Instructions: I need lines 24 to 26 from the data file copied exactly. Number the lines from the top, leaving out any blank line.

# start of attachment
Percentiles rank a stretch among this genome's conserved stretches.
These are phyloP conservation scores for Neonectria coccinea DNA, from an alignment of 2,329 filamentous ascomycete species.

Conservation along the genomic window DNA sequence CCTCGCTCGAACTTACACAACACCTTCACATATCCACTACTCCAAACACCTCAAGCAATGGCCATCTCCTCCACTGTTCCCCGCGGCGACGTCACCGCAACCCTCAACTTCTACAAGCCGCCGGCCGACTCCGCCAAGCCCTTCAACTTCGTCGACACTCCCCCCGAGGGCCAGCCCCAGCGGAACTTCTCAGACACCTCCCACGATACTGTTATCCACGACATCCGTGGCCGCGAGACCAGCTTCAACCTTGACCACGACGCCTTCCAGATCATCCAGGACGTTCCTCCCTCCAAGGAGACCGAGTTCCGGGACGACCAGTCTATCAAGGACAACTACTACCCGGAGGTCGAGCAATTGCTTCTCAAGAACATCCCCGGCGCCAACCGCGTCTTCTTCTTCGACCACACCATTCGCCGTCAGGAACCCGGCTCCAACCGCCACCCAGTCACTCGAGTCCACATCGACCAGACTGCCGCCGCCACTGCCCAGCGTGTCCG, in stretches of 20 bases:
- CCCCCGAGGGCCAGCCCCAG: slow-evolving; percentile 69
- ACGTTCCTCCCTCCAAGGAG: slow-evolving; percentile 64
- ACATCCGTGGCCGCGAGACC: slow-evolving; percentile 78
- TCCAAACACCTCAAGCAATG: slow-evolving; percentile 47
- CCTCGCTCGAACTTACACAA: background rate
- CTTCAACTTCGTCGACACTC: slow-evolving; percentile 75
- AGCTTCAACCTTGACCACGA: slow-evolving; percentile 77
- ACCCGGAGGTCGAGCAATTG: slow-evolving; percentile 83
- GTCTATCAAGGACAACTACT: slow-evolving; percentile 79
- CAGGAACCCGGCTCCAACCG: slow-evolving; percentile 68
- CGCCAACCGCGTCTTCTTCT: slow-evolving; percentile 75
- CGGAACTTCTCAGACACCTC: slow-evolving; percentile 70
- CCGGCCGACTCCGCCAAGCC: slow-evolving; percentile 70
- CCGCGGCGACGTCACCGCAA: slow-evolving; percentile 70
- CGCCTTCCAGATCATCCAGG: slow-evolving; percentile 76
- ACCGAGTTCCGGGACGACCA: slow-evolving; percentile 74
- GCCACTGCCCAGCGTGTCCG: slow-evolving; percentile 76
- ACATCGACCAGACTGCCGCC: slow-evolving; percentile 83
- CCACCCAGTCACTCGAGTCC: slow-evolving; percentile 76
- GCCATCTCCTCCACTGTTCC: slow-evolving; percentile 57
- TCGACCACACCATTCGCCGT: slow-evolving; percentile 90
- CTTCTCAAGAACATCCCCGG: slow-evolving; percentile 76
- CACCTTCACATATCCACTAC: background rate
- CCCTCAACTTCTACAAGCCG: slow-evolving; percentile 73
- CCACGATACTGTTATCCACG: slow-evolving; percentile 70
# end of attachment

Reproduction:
- TCGACCACACCATTCGCCGT: slow-evolving; percentile 90
- CTTCTCAAGAACATCCCCGG: slow-evolving; percentile 76
- CACCTTCACATATCCACTAC: background rate